Home > Educational Leadership, Higher Education > From an Insider, a Look at For-Profit Higher Education

From an Insider, a Look at For-Profit Higher Education

By Michael Hillyard

With for-profit higher-education institutions coming under fire by dissatisfied students and government investigators, we have heard little from satisfied graduates of for-profits and the institutions from which they earned their valuable degrees. I know they are out there, because I am one.

When I was a Marine Corps officer, in the 1990s, my only opportunity to study military curricula at the graduate level at an affordable price and without interrupting deployments was through the American Military University, which, unbeknownst to me, was a corporation.

The university offered more than an accessible education; its faculty was a “who’s who” of people with military knowledge. I eventually earned a master-of-arts degree in military studies there, earned a doctorate from the University of Southern California, and then joined a staff of 12 AMU employees who supported a cadre of adjunct faculty members who, in turn, taught 600 students. I helped expand the number of programs from the original degree in military studies to more than 60 graduate and undergraduate programs. The market responded favorably, with the student body expanding to 15,000 by the time I left, in 2006, and to 80,000 today. Growth was not a product of aggressive recruiters, call centers, or Internet lead generators. What is now called the American Public University System expanded through referrals from students and alumni, advertising, and field representatives.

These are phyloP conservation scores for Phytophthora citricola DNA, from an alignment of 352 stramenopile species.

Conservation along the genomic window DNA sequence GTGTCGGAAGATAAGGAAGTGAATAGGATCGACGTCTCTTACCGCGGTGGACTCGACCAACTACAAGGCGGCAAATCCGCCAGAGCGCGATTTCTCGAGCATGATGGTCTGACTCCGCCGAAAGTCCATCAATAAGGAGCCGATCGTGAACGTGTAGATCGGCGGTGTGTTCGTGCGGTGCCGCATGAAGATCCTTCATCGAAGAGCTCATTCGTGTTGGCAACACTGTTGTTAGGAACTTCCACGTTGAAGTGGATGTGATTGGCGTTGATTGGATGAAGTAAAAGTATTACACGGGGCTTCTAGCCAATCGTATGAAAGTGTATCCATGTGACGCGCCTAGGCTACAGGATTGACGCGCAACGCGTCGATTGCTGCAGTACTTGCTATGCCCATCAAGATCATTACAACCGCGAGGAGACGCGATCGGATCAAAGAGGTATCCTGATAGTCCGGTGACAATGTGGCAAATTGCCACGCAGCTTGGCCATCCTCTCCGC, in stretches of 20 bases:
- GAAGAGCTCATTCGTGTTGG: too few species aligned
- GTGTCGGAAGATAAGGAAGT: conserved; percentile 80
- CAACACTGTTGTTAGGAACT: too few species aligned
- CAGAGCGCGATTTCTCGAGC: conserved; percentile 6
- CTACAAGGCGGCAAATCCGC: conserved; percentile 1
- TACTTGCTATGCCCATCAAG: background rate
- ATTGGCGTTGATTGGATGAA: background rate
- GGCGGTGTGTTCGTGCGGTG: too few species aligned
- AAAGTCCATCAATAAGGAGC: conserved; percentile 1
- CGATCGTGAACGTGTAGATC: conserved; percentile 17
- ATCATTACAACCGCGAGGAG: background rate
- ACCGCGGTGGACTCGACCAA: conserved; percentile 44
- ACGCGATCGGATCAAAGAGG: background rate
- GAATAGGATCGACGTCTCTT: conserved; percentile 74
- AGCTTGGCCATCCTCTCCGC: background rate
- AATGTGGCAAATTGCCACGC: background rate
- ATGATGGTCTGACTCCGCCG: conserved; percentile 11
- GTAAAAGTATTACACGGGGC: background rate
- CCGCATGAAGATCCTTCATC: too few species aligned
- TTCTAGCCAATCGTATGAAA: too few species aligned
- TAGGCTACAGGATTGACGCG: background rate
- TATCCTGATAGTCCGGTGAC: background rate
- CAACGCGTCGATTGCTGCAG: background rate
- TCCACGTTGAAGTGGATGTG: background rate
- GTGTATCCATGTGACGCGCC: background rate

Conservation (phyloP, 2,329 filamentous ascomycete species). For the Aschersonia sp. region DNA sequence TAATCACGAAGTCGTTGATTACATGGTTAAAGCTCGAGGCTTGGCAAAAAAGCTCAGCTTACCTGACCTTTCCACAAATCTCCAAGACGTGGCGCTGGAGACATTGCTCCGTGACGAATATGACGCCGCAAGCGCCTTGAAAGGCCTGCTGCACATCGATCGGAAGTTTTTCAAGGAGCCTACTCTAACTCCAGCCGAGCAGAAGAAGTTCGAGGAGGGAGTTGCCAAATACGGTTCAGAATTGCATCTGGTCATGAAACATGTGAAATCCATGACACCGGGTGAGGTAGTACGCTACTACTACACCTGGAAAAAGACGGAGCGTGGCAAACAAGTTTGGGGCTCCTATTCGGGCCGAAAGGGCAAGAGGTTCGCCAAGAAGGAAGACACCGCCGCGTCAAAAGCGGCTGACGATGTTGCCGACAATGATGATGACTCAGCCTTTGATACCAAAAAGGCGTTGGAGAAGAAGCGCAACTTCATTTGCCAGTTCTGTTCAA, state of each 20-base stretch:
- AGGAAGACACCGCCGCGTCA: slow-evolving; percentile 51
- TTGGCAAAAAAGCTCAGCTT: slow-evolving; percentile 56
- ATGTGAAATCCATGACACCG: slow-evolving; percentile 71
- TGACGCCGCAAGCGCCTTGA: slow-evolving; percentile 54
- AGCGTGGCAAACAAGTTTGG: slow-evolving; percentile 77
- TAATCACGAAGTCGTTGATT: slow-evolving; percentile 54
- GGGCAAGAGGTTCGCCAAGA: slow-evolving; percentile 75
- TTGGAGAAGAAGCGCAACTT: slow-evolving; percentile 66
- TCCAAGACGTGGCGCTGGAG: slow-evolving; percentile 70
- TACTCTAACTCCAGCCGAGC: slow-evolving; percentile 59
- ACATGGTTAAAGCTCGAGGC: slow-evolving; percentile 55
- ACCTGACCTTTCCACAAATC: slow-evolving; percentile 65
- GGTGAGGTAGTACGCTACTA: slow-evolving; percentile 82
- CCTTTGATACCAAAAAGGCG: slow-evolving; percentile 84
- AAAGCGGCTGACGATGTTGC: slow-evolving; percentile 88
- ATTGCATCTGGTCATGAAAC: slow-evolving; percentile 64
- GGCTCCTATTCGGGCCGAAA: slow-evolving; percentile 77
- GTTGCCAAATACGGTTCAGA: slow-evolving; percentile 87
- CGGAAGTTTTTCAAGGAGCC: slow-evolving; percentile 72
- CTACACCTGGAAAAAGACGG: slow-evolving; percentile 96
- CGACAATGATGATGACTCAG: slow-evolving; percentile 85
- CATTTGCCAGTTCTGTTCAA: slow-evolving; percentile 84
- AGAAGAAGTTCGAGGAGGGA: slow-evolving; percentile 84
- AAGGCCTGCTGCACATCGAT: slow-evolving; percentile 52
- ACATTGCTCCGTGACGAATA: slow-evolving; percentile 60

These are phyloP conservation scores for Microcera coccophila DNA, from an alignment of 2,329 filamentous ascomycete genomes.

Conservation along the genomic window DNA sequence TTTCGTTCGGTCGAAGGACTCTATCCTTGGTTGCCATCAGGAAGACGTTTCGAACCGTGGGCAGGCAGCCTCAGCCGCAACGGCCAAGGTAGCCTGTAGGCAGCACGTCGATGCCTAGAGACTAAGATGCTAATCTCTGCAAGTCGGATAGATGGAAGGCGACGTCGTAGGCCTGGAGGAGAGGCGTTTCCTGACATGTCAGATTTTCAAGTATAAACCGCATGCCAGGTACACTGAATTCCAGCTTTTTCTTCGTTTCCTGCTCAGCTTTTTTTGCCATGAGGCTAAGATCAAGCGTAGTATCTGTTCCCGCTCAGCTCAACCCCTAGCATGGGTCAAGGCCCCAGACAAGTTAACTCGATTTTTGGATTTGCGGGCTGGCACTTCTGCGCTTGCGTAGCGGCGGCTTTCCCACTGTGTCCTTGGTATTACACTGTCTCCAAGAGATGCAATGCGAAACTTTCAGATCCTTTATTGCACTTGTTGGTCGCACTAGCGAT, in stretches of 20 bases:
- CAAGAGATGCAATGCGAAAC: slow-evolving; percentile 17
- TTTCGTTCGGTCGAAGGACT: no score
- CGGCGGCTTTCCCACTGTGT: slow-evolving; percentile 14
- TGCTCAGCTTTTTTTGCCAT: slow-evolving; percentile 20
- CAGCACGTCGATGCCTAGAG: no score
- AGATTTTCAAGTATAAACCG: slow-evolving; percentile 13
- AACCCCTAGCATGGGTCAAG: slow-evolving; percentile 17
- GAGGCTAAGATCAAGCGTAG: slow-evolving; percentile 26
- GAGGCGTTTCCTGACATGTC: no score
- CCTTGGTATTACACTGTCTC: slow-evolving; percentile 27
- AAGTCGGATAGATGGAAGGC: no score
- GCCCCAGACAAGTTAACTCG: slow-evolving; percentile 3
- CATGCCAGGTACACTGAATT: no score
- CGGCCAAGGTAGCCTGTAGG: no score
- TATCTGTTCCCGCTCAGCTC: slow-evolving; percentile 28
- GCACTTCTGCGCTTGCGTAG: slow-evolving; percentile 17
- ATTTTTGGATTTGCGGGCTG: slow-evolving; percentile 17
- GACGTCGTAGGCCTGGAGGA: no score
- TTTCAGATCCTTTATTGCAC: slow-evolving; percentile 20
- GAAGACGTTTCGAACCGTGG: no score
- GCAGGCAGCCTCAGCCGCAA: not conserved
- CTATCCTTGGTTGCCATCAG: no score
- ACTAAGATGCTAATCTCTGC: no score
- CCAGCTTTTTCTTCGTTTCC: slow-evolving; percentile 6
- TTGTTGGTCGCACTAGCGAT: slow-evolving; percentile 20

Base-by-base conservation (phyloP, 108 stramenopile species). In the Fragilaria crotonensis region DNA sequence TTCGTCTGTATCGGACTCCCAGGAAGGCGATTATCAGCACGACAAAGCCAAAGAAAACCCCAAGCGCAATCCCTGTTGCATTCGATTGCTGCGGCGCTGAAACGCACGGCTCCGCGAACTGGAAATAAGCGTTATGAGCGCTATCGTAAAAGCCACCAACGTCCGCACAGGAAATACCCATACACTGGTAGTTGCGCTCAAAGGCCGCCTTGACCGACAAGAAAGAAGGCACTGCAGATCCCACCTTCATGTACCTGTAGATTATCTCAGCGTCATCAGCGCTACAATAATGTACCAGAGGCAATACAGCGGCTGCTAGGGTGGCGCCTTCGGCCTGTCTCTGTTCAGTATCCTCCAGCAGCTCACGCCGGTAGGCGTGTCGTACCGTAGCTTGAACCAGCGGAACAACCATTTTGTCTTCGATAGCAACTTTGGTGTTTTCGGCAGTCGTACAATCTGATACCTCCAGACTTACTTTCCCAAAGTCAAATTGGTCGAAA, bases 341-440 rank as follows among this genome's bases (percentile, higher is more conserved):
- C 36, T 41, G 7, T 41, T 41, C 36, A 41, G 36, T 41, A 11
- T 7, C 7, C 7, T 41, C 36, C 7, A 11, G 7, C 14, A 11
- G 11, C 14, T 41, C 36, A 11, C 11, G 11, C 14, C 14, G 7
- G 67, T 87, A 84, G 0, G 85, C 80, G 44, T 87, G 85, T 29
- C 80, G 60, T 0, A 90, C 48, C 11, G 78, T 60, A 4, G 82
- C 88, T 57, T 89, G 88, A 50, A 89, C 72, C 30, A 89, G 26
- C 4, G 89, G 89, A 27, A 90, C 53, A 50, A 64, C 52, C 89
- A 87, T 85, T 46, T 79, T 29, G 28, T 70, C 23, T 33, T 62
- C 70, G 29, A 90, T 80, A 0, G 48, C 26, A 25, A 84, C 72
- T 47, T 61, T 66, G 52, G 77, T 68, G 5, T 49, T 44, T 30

Continued at: http://chronicle.com/article/For-Profit-From-the-Inside/127323/

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